The rally following the crash that sent prices below $30 a barrel in 2016 is helping companies to repay debt and start rewarding shareholders, even as it pushes up costs for households and motorists. Analysts’ profit forecasts for BP, which reports on Tuesday, averaged $2.8bn (£2.2bn) compared with $1.9bn during the same quarter last year. read more

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Shell boss hopes Saudi tensions will not hit supply

Shell CEO Ben van Beurden

The head of oil giant Royal Dutch Shell has warned that the crisis over the disappearance of Saudi journalist Jamal Khashoggi should not be allowed to shake the security of energy supply.

Ben van Beurden told Sky News that he was “glued” to coverage of the case and not just because it “may lead to geopolitical tensions that may affect markets”.

He said disruption to the sector would be “an unhelpful outcome” for all concerned.

Shell, the biggest company by value on London’s FTSE 100 Index, has investments of more than $8bn and 2,000 staff in oil-rich Saudi Arabia. read more

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Shell CEO: $80 Oil To Boost Energy Infrastructure Investment

By Tsvetana Paraskova – Sep 26, 2018, 9:00 AM CDT

Brent Crude at $80 a barrel is not an “unreasonable” price of oil, and it will support investment in oil and gas infrastructure after the downturn, Shell’s chief executive Ben van Beurden told CNBC in an interview on Tuesday.

“We should be able to balance the market at that sort of oil price level, but of course bringing on new production is not a short-term event,” van Beurden said, noting that it takes years for the industry to bring new production online. read more

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Shell CEO says $80 oil supports energy infrastructure investment, even as steel quotas raise costs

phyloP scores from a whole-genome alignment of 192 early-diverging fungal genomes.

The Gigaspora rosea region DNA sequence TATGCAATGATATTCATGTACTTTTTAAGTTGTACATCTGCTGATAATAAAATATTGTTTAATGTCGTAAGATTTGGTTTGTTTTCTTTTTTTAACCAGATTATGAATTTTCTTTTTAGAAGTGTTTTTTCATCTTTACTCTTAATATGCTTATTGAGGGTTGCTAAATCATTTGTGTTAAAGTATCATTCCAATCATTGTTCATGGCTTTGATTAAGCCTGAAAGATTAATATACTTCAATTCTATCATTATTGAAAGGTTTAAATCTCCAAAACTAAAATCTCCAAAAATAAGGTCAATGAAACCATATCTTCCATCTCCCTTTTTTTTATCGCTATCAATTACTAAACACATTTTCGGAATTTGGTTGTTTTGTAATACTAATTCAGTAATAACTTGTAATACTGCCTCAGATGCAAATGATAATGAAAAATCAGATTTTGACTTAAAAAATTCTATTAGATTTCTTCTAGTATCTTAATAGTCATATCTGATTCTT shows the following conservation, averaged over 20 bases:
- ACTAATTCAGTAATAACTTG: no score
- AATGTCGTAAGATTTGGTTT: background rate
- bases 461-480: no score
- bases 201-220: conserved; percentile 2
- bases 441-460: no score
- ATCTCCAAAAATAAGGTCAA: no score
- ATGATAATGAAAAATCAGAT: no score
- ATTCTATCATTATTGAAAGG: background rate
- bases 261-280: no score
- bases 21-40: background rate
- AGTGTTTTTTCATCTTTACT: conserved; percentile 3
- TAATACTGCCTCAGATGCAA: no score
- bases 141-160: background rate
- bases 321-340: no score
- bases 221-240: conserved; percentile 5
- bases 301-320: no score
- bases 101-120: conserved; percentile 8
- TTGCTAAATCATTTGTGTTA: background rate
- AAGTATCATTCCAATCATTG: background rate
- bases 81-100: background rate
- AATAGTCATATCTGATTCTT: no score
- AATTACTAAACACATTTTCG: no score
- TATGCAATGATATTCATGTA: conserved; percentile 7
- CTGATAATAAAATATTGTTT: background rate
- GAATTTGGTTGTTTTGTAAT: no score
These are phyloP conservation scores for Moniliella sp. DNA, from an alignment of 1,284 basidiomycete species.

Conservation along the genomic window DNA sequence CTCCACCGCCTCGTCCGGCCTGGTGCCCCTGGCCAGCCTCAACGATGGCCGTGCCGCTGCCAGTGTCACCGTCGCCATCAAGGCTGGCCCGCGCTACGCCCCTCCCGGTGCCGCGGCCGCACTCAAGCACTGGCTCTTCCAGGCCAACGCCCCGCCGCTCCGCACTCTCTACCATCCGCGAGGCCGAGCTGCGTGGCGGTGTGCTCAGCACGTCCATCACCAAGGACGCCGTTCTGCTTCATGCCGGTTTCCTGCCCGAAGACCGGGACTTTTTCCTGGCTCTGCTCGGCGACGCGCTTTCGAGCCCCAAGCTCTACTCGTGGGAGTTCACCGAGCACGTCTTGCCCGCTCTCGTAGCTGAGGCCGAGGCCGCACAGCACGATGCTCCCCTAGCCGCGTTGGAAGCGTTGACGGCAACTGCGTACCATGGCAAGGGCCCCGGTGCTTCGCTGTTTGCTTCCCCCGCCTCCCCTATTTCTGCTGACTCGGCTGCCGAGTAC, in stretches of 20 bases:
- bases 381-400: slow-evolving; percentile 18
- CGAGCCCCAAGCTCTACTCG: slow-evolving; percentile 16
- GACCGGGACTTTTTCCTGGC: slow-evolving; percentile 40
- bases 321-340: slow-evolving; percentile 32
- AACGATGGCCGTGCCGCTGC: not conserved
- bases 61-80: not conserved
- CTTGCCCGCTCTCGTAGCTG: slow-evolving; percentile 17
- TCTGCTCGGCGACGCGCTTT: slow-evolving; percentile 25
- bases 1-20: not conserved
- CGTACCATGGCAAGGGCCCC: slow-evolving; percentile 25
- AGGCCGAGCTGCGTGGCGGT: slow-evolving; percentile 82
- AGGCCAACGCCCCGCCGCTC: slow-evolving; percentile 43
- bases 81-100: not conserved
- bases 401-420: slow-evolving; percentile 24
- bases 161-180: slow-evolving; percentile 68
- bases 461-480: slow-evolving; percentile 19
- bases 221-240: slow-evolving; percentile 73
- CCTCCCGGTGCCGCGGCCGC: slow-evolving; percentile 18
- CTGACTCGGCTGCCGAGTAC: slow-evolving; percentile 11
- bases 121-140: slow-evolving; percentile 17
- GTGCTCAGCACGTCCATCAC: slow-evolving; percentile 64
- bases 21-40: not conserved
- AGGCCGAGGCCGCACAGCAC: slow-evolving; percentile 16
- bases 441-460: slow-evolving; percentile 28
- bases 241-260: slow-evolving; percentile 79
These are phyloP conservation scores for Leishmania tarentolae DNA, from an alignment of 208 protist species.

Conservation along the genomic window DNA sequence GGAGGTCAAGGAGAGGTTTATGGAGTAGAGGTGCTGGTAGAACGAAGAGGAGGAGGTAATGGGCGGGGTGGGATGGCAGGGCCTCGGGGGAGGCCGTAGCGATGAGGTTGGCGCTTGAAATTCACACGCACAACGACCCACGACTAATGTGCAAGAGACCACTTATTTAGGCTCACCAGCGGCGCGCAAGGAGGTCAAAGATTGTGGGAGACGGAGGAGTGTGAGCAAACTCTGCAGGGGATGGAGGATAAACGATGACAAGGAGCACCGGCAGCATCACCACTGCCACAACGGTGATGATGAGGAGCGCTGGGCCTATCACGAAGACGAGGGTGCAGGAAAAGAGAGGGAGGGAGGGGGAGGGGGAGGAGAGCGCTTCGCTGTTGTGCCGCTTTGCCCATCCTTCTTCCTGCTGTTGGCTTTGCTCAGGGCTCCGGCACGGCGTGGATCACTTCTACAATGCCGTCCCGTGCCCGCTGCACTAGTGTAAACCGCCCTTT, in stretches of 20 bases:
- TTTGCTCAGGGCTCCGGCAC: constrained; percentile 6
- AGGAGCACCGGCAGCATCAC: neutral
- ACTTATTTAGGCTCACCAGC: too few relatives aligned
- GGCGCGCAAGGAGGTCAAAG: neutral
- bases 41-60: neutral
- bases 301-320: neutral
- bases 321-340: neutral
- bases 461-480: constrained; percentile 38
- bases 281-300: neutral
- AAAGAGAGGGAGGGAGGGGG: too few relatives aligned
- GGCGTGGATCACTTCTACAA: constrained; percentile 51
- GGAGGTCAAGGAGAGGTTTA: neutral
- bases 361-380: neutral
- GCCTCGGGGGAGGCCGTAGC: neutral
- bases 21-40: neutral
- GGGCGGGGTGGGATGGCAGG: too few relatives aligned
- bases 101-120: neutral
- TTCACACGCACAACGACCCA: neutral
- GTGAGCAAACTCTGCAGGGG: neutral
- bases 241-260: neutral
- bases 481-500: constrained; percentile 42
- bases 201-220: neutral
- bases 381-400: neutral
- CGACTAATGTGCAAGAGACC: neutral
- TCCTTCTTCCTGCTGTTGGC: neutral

25 Sept 2018

  • Royal Dutch Shell CEO Ben van Beurden says $80 oil is not “unreasonable” and will help fuel spending on oil and gas infrastructure after a period of underinvestment.
  • The Trump administration’s steel quotas are beginning to impede some of Shell’s construction projects in the United States, van Beurden said.
  • Shell has not yet canceled any construction due to the trade barriers, and it is driving down the cost of its offshore projects.

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The Trump administration’s steel quotas present a challenge to building new oil and gas infrastructure in the United States, but rising crude prices help fuel investment, Royal Dutch Shell CEO Ben van Beurden tells CNBC.

International benchmark Brent crude hit a nearly four-year high above $81 a barrel on Monday as the market braces for U.S. sanctions on Iran that threaten to wipe about 1 million barrels a day off the market. Brent’s multiyear high came after OPEC, Russia and other oil producers declined to boost output to tackle rising prices. read more

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Will Royal Dutch Shell Follow Its Peers And Raise Its Dividend?

Aristofanis Papadatos: 25 August 2018

Summary

  • Royal Dutch Shell has not cut its dividend since World War II and is currently offering a 5.6% dividend yield.
  • The oil major has frozen its dividend for 18 consecutive quarters.
  • The big question is whether it will raise its dividend amid excessive free cash flows and a brightening outlook of the oil sector.

Royal Dutch Shell (NYSE:RDS.A) (NYSE:RDS.B) is an oil giant that has benefited from the rally of the oil price in the last 12 months, just like its peers. However, the oil major has paid the same dividend for 18 consecutive quarters, as it froze its dividend at the onset of the downturn of the oil market that began in 2014. Therefore, the big question is whether the company will raise its dividend in the upcoming quarters.

Dividend record

Despite the downturn that began in 2014, Exxon Mobil (XOM), Chevron (CVX) and Total (TOT) have continued to raise their dividends, albeit at a low single-digit rate. BP (BP) followed the same path as Shell and froze its dividend for 15 consecutive quarters, but eventually raised it in the running quarter, thanks to the strength of the oil price and the brightening outlook of the oil market. Therefore, Shell is the only oil major that has kept its dividend flat for such a long period. read more

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Shell hails bounceback towards deepwater drilling